I am a strong believer in the expression “no guts, no glory,” but I am also a realist and know it hasn’t been easy for any of us. We are all keenly aware that every sector of the coin-operated business has been hit hard. Costs have gone up, prime locations are getting harder to find and profitability is continuing to decline. Nobody has been spared. But still, many came away from this year’s trade shows with a new outlook. Our innovative manufacturers and suppliers are paying attention and stepping up to the plate – and it’s a good thing, too, because something needed to be done in response to the changing marketplace.
The AMOA Expo saw a lot of technological advances. Upgrading to more powerful networks, dynamic out-of-home advertising media and all-around coin-op ingenuity were on display, up and running at the show (see VT, October). Clearly, the traditional route service model has and will continue to evolve in response to a developing market. Many believe that site-based entertainment such as family entertainment centers and a strong home market will dominate the music and games sector in the future. But the good news is that operators now have access to better tools for meeting specific location demands, and for opening up new kinds of location “on the street.” Digital downloading jukeboxes and wide-area game networks have kept street operators competitive in the shrinking tavern market. Of course new technology brings with it its own challenges, but the potential for growth has arrived and is here to stay. This is not your grandfather’s amusement industry.
Technology was also a major theme of this year’s NAMA show; indeed, it has been a hot topic for the past several years. Much like the amusement and music business, steady improvements in communications infrastructure (especially wireless wide-area networks) and computers seem at last ready to fulfill their promise of lower route expenses, higher per-machine sales and greater customer satisfaction. Progress in technology is allowing operators to find customized solutions and address the needs of a wide range of clients – from large to small – while maintaining profitability. According to industry veteran Allan Gilbert, technology and connectivity will define the vending company of the future.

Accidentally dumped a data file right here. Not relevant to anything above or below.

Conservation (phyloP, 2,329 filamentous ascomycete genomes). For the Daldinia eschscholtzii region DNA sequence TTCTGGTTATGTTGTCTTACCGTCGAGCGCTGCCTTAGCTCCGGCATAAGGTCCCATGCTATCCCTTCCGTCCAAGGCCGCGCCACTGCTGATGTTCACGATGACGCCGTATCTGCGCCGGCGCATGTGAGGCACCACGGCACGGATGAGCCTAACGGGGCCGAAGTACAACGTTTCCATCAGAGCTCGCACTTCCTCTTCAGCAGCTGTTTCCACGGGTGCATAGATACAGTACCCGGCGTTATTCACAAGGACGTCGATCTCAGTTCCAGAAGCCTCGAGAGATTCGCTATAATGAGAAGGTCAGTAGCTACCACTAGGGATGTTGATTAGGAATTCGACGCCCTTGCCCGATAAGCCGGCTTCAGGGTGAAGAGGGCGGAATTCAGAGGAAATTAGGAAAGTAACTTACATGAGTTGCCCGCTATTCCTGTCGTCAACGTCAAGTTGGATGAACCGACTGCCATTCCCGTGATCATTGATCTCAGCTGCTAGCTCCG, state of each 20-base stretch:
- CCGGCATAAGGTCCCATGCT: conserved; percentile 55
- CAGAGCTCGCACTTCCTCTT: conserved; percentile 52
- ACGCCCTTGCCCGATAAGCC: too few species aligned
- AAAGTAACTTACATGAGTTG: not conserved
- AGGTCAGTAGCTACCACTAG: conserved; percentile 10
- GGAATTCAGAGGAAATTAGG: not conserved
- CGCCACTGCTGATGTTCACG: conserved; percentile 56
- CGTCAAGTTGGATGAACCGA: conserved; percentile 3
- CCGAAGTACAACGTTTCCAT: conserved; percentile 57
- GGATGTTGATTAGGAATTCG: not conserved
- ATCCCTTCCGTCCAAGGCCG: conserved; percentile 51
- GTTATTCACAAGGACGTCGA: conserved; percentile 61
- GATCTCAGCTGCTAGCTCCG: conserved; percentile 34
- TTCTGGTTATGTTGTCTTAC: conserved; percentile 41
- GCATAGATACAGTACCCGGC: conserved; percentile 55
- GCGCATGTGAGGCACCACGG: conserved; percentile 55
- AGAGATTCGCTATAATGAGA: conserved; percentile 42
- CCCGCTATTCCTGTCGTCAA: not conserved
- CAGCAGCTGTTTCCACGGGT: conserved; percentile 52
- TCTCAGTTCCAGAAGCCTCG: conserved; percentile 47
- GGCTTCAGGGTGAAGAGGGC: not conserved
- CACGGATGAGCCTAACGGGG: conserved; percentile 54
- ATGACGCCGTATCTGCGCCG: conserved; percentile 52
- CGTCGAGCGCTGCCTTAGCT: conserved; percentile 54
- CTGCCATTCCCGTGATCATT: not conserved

On another positive note, concern over increasing price inflation has not discouraged consumers from paying a fair price for the products they want. Many operators who I spoke with at NAMA are responding to their customers’ desires by providing “better for you” programs and more environmentally friendly services. While health-conscious and ecologically sensitive products can cost more, many locations have been willing to absorb the expense on behalf of patron nutrition and environmental responsibility.
I also ran into more than one operator at the show who reported good results with food vending. During these difficult economic times, many companies no longer can afford to subsidize cafeterias, and so are turning to vending to provide meals for their workforces. This is not unprecedented; full-line vending emerged largely in response to the cooling of the immediate postwar economy and the resulting pressure on large employers to cut costs. These are all very promising signs that the vending industry is regaining its traction in today’s very different world. Moreover, the presence of so many new exhibitors at the show demonstrates long-overdue recognition of the vending industry’s power as a retailing channel.
And so I’ve come away from the trade shows feeling very fortunate that industry innovators have given us a new set of tools and a tremendous array of product offerings with which to meet contemporary consumer demands. We just need to put these tools to use in enhancing service and restoring profitability, and we can look forward to a brighter future.
And, speaking of tools to help traverse the unpredictable road ahead, the Vending Times 2008 Census of the Industry is here. Digital copies are also available, so let us know if you’d like one. As most of you know, the Census provides performance results for major product categories in the automatic vending, coffee service and coin-operated amusement industries. And, keeping our promise to invest in the future of the publication, this year we partnered with Harvey Research Inc. (Fairport, NY). We know the landscape has changed, and so we must change the way we acquire and report information. Rest assured that we will make a serious and knowledgeable effort to go on providing the best information attainable. To that end, we will continue to bolster our research capabilities, to present an accurate and realistic view of the industry.
We hope the Census will serve as a tool that can help plan for the future by understanding and learning from the past. Anticipating changes that affect the future direction of our industry is never easy, but one thing is crystal clear: The demand for food and entertainment in away-from-home settings remains strong. Perhaps one day we will look back and realize that 2008 marked the beginning of our industry’s next Golden Age.